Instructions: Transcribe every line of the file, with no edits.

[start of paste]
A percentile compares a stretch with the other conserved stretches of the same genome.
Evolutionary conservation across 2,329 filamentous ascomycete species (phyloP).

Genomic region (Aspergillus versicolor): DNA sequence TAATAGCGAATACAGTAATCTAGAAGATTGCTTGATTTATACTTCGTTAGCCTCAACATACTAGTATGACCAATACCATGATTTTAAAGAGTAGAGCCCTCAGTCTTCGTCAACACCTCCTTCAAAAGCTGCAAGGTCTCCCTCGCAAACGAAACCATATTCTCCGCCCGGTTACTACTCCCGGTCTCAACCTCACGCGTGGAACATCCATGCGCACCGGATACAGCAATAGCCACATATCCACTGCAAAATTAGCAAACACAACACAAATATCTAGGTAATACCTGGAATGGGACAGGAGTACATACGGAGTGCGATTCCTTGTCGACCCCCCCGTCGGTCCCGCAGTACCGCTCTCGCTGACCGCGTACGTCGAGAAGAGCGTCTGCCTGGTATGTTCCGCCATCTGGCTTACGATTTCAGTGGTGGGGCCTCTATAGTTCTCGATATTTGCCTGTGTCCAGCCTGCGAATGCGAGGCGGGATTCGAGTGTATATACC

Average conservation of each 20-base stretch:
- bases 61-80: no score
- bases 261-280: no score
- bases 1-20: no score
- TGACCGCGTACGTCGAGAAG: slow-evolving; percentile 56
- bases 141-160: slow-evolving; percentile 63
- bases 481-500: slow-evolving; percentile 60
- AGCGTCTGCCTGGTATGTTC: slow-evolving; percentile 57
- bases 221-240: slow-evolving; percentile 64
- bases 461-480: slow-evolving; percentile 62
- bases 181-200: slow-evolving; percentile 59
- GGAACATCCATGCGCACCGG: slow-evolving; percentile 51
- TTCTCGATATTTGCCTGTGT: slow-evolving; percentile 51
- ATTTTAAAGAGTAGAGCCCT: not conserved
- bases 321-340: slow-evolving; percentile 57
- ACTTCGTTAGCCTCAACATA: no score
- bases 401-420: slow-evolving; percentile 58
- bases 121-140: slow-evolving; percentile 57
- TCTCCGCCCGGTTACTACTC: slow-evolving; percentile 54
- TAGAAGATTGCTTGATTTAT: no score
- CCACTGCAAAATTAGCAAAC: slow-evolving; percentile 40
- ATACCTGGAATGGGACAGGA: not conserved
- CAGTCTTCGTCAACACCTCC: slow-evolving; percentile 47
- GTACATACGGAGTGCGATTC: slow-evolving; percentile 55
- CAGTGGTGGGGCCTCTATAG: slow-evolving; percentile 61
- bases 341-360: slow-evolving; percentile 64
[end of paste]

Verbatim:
A percentile compares a stretch with the other conserved stretches of the same genome.
Evolutionary conservation across 2,329 filamentous ascomycete species (phyloP).

Genomic region (Aspergillus versicolor): DNA sequence TAATAGCGAATACAGTAATCTAGAAGATTGCTTGATTTATACTTCGTTAGCCTCAACATACTAGTATGACCAATACCATGATTTTAAAGAGTAGAGCCCTCAGTCTTCGTCAACACCTCCTTCAAAAGCTGCAAGGTCTCCCTCGCAAACGAAACCATATTCTCCGCCCGGTTACTACTCCCGGTCTCAACCTCACGCGTGGAACATCCATGCGCACCGGATACAGCAATAGCCACATATCCACTGCAAAATTAGCAAACACAACACAAATATCTAGGTAATACCTGGAATGGGACAGGAGTACATACGGAGTGCGATTCCTTGTCGACCCCCCCGTCGGTCCCGCAGTACCGCTCTCGCTGACCGCGTACGTCGAGAAGAGCGTCTGCCTGGTATGTTCCGCCATCTGGCTTACGATTTCAGTGGTGGGGCCTCTATAGTTCTCGATATTTGCCTGTGTCCAGCCTGCGAATGCGAGGCGGGATTCGAGTGTATATACC

Average conservation of each 20-base stretch:
- bases 61-80: no score
- bases 261-280: no score
- bases 1-20: no score
- TGACCGCGTACGTCGAGAAG: slow-evolving; percentile 56
- bases 141-160: slow-evolving; percentile 63
- bases 481-500: slow-evolving; percentile 60
- AGCGTCTGCCTGGTATGTTC: slow-evolving; percentile 57
- bases 221-240: slow-evolving; percentile 64
- bases 461-480: slow-evolving; percentile 62
- bases 181-200: slow-evolving; percentile 59
- GGAACATCCATGCGCACCGG: slow-evolving; percentile 51
- TTCTCGATATTTGCCTGTGT: slow-evolving; percentile 51
- ATTTTAAAGAGTAGAGCCCT: not conserved
- bases 321-340: slow-evolving; percentile 57
- ACTTCGTTAGCCTCAACATA: no score
- bases 401-420: slow-evolving; percentile 58
- bases 121-140: slow-evolving; percentile 57
- TCTCCGCCCGGTTACTACTC: slow-evolving; percentile 54
- TAGAAGATTGCTTGATTTAT: no score
- CCACTGCAAAATTAGCAAAC: slow-evolving; percentile 40
- ATACCTGGAATGGGACAGGA: not conserved
- CAGTCTTCGTCAACACCTCC: slow-evolving; percentile 47
- GTACATACGGAGTGCGATTC: slow-evolving; percentile 55
- CAGTGGTGGGGCCTCTATAG: slow-evolving; percentile 61
- bases 341-360: slow-evolving; percentile 64